I do not know his name. I have no insights into his story. I merely know what I saw. On a nameless street in a major financial center, he stood out. He was in black tie, a conservative well-pressed tuxedo with a crisp starched white ruffled shirt. I have seen others in this area in the same attire. I have been in black-tie just up the road. Given the rain, his matching hat had a plastic wrap in place as one might expect.
What made this unusual was the time and behavior. It was nine-thirty in the morning on a weekday. There was no holiday in sight. The tall cheap beer he held in his hand talked to everyone looking his way. As I approached, I had did not know what to do or say. I looked into his hostile eyes, smiled, and said hello in my mind. The silence between us almost exploded as I passed. I could feel the pressure ease with each step I took beyond him crumpled stance.
I know that he appeared hostile, yet I wonder if this was merely an echo of my confusion. When I listened to Peter, when he “took the floor: ‘Friends, you well know that from early on God made it quite plain that he wanted the pagans to hear the Message of this good news and embrace it—and not in any secondhand or roundabout way, but firsthand, straight from my mouth.’” (Acts 15.7) I know that I did not share the good news.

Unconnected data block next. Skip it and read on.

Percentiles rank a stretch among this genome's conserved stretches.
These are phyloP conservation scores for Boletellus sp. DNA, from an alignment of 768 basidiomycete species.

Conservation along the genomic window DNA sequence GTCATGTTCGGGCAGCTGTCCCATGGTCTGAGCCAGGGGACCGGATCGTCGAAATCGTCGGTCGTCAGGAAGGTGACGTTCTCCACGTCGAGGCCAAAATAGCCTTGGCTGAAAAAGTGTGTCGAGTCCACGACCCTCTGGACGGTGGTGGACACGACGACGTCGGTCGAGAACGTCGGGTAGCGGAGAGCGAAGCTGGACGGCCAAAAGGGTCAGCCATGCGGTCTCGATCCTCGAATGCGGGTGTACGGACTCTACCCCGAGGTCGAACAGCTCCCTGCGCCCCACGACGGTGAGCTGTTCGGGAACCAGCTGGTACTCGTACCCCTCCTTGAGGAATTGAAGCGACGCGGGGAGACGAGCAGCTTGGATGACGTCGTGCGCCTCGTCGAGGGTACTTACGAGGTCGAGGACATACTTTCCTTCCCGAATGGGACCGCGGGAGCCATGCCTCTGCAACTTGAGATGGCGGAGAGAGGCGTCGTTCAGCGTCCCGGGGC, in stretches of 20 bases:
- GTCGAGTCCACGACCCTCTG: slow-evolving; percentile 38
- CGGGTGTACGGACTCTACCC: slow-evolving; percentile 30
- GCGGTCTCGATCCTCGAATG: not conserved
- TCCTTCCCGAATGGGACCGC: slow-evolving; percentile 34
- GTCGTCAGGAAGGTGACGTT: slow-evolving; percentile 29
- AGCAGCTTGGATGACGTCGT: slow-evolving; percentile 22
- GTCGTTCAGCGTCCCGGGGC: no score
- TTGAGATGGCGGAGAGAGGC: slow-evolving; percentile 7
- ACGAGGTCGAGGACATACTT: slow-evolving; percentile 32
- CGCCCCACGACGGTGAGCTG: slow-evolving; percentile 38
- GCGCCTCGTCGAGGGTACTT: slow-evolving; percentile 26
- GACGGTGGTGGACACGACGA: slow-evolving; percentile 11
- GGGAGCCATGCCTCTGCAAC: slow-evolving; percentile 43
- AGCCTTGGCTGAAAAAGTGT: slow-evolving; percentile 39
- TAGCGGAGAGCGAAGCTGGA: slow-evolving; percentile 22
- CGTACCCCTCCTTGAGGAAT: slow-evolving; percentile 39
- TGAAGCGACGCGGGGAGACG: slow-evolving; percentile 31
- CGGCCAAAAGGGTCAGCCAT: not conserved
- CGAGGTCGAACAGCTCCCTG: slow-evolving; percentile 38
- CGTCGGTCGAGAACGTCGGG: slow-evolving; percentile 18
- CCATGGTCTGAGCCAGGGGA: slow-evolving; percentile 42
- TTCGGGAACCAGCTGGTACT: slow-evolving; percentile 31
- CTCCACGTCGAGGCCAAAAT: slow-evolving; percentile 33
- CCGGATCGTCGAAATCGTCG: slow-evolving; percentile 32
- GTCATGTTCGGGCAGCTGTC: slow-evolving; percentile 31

I, at best, was empathetic and compassionate. I wonder if my reaction would have been different if it had been a friend. I know I would have intervened if it had been family. I would act if the individual were from my community.
Even as I write and talk to my soul, I know my last words are not truth. This unnamed man has a name. In the same way as you and me, he is part of God’s family. That makes him part of our community. He is our brother.
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